Despite patient remained asymptomatic and no arrhythmia was demonstrated to that day, exercise was strongly unadvisable. On the basis of the presence of 2 risk factors in a young patient, such as syncope and severe hypertrophy, together with the presence of accessory pathway, ICD and medication was recommended. The parents were reluctant to any type of treatment initially but finally accepted the ICD which was implanted when aged 16.


Patient remained without any medication and continued with his exercise despite medical recommendation. Recently, he has been admitted to hospital for a pre-syncopal episode after exercise followed by an ICD shock. Interrogation of the device showed an episode of atrial fibrillation with rapid conduction to ventricle at a rate of 260 bpm which was successfully treated by the defibrillator. At that time, a new ablation attempt and oral anticoagulation have been recommended.

Regarding genetic testing, a previously described mutation in PRKAG2 R302Q (heterozygous) was identified. LAMP2 gene was also screened and normal. Typical phenotype of carriers of PRKAG2 mutations includes severe hypertrophy, often with biventricular involvement, and conduction abnormalities (particularly AV block and accesory AV pathways). PRKAG2 gene encodes information for the regulatory ¡ subunit of AMP-activated protein kinase, being the pathology of PRKAG2-hypertrophic cardiomyopathy characterized by the presence of glycogen-filled vacuoles within the myocytes. In contrast to sarcomeric hypertrophic cardiomyopathy, interstitial fibrosis and disarray of the myofibres is not typical.

10 families (119 carriers) with the R302Q mutation have been reported to date. Compared to previous cases, our patient developed the disease earlier and expressed a more severe phenotype. Carriers of this mutation express hypertrophy, conduction disease or both conditions. Mutations in PRKAG2 are associated to a bad prognosis, particularly the R302Q, with high rate of systolic dysfunction, arrhythmias and sudden death. In our patient, the exercise may have triggered the atrial fibrillation since the size of the left atrium was normal in the last echocardiogram. In addition, according to previous studies, atrial fibrillation or other supraventricular tachycardias have been found in 75% of patients with the R302Q variant.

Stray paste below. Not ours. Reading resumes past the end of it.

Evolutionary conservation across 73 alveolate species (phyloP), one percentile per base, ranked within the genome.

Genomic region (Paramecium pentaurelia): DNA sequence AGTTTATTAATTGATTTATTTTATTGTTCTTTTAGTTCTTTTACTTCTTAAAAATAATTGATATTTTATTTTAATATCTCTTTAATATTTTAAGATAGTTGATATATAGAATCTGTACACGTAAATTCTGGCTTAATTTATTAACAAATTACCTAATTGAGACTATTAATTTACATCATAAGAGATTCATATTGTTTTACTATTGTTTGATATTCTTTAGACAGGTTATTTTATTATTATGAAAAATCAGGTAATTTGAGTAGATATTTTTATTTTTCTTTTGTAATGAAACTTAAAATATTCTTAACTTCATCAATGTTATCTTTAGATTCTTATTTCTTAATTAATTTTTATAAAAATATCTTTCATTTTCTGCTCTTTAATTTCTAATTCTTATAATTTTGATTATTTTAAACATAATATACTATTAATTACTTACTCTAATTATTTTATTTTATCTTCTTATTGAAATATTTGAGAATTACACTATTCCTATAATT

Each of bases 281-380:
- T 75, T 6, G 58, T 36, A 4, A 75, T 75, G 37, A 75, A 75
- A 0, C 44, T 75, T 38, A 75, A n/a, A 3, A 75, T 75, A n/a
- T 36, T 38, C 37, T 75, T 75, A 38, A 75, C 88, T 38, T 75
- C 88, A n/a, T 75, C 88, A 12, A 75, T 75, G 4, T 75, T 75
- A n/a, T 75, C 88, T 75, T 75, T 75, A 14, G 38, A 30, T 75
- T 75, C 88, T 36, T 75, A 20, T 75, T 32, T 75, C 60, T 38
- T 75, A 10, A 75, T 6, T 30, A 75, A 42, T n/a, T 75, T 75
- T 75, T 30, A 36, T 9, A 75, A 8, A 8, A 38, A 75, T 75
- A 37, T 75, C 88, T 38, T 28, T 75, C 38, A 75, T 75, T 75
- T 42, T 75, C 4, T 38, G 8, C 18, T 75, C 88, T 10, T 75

This particular case illustrates: (1) the difficulties to manage an adolescence patient in whom dramatic changes can appear in a short period of time in the absence of symptoms, (2) the value of close monitoring to prevent complications and the role of genetic information to confirm the diagnosis and (3) to assess risk when there is available clinical data on patients with the same mutation.


  1. Murphy RT, Mogensen J, McGarry K, Bahl A, Evans A, Osman E, et al.. Adenosine-monophosphate-activated protein kinase disease mimicks hypertrophic cardiomyopathy and Wolff-Parkinson-White syndrome. J Am Coll Cardiol 2005;45 (6):922-30.

  2. Gollob MH, Seger JJ, Gollob TN, et al. Novel PRKAG2 mutation responsible for the genetic syndrome of ventricular preexcitation and conduction system disease with childhood onset and absence of cardiac hypertrophy. Circulation 2001;104:3030-3.

  3. Arad M, Benson DW, Perez-Atayde AR, McKenna WJ, Sparks EA, Kanter RJ, McGarry K, Seidman JG, Seidman CE. Constitutively active AMP kinase mutations cause glycogen storage disease mimicking hypertrophic cardiomyopathy. J Clin Invest 2002;109(3):357-362.

  4. Arad M, Maron BJ, Gorham JM, Johnson WH, Saul JP, Perez-Atayde AR, Spirito P, Wright GB, Kanter RJ, Seidman CE, Seidman JG. Glycogen storage diseases presenting as Hypertrophic Cardiomyopathy. N Engl J Med 2005;352:362-72.

Notes to editor

Authors: Maria José Oliva, Carmen Muñoz, Juan Gimeno.
Cardiac Department. University Hospital Virgen Arrixaca. Murcia. Spain
The content of this article reflects the personal opinion of the author/s and is not necessarily the official position of the European Society of Cardiology.